The discrimination against the girls because of their dress code and their religion became apparent when a fourth girl joined the bunch. That girl was not of North African descent, she was of Spanish decent so she looked European but she had converted to Islam. It was only after she was seen a few blocks away from school taking off her headscarf, that the teachers and the school staff made a connection between her long skirt and the headscarf she was taking off a few blocks away. So it was okay for her to wear a long skirt as long as she could not be identified as a Muslim person.

A few weeks later Béziers, in the southern part of France, made headlines, and there we have a mayor, Robert Ménard, a former head of Reporters Without Borders subsequently elected as mayor on a Front National ticket. Ménard did a live interview on television saying, ‘I have been counting every single Muslim child in my city. And I have a personal file where I have their names and their ages.’ Again there was outrage, social media spoke about it openly, but instead of public office holders condemning it and the Justice Department doings its work, we only heard something like ‘maybe it’s about time to start having accurate statistics’.

A teacher reported by his own students

But to show how this atmosphere is not only affecting children, a high school philosophy teacher, named Jean François Chazerans, did not implement the minute of silence that all schools were expected to observe after the January attacks. Instead, seeing his students arguing and using violent language like ‘we should kill them and shake them down like dogs’, he said, ‘Let’s have a debate on the issue’. For doing this, he was reported to the school board by his own students, who said that he refused to implement the minute of silence. So what happened to him? He was sanctioned, suspended, he spent eight hours being interrogated before they decided to impose upon him a compulsory transfer to another school. Just because he preferred to engage his students in a debate rather than obeying a dogmatic order. You have to be Charlie, you have to remain silent.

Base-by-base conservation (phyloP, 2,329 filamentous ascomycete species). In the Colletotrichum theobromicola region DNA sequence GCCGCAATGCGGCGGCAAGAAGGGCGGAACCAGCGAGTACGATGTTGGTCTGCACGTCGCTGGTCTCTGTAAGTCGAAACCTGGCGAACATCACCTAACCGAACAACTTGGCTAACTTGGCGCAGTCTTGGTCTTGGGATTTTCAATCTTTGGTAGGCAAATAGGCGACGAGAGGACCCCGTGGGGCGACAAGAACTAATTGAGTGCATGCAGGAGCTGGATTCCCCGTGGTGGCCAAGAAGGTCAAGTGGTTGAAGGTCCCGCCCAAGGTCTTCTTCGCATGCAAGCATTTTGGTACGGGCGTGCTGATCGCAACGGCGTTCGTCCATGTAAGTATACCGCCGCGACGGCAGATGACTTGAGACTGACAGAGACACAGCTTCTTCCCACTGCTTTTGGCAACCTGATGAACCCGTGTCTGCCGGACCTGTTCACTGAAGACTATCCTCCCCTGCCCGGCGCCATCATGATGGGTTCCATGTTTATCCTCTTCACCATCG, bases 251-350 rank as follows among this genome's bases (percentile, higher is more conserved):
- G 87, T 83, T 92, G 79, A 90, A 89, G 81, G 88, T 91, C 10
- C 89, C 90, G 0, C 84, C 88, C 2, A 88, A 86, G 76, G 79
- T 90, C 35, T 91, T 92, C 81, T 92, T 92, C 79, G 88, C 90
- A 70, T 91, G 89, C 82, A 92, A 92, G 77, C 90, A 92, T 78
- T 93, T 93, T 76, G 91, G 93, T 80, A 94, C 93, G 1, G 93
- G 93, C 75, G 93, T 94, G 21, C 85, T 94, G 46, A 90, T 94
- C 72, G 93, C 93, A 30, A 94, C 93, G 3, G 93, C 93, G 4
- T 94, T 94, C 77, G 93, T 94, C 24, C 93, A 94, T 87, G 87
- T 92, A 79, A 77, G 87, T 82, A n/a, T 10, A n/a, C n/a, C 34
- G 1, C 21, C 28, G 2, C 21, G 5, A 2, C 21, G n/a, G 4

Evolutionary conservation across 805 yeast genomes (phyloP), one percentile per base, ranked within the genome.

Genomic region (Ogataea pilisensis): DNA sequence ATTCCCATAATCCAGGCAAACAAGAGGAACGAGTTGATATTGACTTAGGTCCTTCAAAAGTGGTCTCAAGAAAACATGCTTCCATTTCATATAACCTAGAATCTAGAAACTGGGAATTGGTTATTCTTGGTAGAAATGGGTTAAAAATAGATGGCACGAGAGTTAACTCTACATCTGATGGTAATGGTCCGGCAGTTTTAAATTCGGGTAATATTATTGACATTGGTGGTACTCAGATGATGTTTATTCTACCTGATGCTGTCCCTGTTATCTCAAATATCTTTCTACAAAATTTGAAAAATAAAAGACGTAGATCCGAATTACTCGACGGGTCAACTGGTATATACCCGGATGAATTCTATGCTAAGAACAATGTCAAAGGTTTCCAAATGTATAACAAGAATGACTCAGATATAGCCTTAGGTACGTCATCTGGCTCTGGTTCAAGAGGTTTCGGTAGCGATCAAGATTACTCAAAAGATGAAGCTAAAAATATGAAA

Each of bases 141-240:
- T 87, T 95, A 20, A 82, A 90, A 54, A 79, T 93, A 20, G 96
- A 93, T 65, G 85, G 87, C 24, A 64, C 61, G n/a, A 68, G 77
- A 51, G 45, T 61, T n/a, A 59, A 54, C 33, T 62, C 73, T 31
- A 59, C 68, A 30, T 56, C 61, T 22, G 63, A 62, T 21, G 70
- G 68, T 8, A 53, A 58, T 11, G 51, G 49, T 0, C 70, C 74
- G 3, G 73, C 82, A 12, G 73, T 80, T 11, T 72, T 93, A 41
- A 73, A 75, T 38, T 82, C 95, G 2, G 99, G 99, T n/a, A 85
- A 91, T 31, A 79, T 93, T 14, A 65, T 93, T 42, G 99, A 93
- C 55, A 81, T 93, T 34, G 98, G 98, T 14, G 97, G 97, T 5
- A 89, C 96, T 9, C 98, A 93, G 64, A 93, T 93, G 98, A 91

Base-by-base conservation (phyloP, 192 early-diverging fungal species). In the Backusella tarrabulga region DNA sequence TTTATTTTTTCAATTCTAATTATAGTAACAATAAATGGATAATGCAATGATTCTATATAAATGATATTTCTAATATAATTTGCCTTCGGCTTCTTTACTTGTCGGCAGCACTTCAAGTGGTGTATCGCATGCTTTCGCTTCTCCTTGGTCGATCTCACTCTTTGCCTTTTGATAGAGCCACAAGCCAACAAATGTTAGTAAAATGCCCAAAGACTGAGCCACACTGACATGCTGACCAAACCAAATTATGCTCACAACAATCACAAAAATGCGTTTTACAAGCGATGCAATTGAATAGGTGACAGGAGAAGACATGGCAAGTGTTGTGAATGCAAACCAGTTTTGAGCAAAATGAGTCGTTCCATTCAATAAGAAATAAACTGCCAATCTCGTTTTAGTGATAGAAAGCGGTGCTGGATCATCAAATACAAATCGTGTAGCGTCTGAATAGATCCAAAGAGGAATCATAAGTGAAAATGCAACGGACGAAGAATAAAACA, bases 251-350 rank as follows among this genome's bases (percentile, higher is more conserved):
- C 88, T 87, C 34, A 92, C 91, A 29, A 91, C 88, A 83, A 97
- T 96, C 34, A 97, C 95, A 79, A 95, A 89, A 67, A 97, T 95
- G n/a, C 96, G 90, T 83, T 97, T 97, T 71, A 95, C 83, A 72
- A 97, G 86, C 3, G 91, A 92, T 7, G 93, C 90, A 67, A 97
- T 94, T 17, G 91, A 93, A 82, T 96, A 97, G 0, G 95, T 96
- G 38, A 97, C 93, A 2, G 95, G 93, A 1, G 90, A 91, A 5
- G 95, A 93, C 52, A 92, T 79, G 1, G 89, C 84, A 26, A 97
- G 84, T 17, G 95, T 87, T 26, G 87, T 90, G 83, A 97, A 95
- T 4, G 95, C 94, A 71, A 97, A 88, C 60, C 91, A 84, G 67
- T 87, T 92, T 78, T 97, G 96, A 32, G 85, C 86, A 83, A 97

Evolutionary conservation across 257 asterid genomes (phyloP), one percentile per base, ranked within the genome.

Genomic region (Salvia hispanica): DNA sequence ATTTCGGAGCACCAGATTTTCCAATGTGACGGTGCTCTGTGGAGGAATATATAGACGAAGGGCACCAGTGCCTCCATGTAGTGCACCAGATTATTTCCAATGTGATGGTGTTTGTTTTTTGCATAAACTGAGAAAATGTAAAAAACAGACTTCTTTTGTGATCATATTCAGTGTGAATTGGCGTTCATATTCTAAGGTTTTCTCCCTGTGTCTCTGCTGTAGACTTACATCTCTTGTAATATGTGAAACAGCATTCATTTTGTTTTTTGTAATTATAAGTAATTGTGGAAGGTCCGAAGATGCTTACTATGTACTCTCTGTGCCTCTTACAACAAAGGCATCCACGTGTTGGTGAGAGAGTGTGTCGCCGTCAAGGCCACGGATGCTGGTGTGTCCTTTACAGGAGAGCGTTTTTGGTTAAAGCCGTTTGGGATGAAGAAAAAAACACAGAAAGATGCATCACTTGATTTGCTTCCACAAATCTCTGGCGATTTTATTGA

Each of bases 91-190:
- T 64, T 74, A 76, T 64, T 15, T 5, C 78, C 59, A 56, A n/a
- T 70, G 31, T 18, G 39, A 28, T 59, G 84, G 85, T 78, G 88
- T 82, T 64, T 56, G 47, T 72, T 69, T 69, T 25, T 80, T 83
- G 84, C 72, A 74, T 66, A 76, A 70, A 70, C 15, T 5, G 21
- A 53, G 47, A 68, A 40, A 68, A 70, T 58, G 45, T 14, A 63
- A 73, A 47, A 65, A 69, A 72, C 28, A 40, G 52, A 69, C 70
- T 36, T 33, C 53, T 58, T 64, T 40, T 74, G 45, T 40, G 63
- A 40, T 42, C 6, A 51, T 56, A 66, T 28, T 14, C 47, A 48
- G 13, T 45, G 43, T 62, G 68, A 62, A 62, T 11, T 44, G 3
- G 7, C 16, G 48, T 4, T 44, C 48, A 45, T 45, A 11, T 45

Speaking of Charlie, I don’t think I would ever be heard saying the ‘Charlie Hebdo attacks’, because in January the newspaper was attacked, but a Jewish supermarket was attacked, policemen were attacked, so I would want it to be remembered that Charlie Hebdo was not the only victim of terrorists. As I said before, people make no distinction when they kill those citizens. So to me it is just the January attacks.

Ever more repercussions

Let’s continue with what is going on in our schools in France. The mere suspicion of radicalisation, based upon your dress code or your Facebook account or whether your father or husband has a beard, is enough for you to lose custody of your own children. We had a story in France of a Muslim mother who lost custody of her children, including a baby. Why? Because the husband was a devout Muslim with a beard. And he was on no watch list whatsoever. He just had a beard. And this suspicion was based on spying on people’s Facebook accounts.